The FRB’s recent action is an example of one type of enforcement action lenders might expect. Similar to the allegations in the Select Subcommittee’s report, the FRB’s recent Consent Order states that, by processing and funding the six PPP loans in question despite “significant indicia of potential fraud” and failing to timely report the potential fraud, the bank engaged in unsafe or unsound practices.17 The FRB found that the bank’s inactions were sufficient to warrant a second-tier civil money penalty under Section 8(i)(2)(B) of the Federal Deposit Insurance Act.18 The FRB did not impose any remedial measures, but noted the bank has already undertaken measures to address its “ineffective controls and procedures.”19

In addition to potential enforcement action under Section 8(i)(2)(B) against banks, PPP lenders may face government action for BSA failures in administering PPP loans, including investigations by DOJ or the Office of the Inspector General of the SBA, actions by the Financial Crimes Enforcement Network, or audits by SBA. Another avenue for liability may be civil charges under the False Claims Act, premised on a lender receiving a PPP loan origination fee. In September 2022, another bank agreed to pay US$18,673 to resolve allegations that the lender approved a loan, and received a 5% processing fee, despite knowledge that the applicant had falsely attested that he was not facing criminal charges.20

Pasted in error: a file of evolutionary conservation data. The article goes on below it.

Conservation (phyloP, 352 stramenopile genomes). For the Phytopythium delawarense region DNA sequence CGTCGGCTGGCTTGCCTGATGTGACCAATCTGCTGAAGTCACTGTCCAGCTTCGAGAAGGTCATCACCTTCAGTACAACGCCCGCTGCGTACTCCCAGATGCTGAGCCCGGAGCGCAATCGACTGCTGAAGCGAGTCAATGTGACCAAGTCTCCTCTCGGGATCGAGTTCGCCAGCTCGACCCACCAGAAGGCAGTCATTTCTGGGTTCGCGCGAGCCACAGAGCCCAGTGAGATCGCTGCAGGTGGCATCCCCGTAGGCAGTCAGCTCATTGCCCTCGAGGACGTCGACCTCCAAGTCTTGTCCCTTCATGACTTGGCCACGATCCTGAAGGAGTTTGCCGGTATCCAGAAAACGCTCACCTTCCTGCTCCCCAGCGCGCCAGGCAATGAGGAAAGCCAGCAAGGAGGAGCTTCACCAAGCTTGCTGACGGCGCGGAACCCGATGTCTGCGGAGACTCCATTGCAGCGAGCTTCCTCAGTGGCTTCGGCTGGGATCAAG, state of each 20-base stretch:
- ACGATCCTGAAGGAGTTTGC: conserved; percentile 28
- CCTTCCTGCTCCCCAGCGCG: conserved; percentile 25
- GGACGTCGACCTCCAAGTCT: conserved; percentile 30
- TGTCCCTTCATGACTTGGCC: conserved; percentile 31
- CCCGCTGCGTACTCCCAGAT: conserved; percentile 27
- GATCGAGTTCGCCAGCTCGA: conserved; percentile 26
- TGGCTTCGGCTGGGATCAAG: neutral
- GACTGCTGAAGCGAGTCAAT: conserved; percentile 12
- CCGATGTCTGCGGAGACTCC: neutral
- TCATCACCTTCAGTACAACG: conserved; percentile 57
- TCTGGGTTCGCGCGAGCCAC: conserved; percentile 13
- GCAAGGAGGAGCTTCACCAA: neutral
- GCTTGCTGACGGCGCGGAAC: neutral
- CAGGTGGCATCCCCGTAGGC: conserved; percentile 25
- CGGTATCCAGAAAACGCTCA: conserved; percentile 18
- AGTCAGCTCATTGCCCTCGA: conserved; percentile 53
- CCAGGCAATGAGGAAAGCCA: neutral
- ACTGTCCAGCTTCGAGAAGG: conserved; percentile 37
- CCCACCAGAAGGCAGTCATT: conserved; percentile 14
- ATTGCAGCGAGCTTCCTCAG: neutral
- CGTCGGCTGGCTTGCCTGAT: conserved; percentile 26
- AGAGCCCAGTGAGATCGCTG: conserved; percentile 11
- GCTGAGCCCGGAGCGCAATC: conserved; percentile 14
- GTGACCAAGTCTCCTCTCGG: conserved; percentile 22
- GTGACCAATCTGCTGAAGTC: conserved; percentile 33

The government has indicated PPP fraud investigations are likely to continue for many years.21 As investigations uncover fraudulent loans, the institutions that processed those loans may be pushed into the spotlight. Lenders should be aware that SBA’s review of guarantee loan

applications or DOJ review of fraudulent loans could evolve into reviews of the lender’s own BSA practices.

Lenders should consider the following proactive steps so they are prepared, and can remediate any lapses in procedures, in the event that regulators or investigators come calling: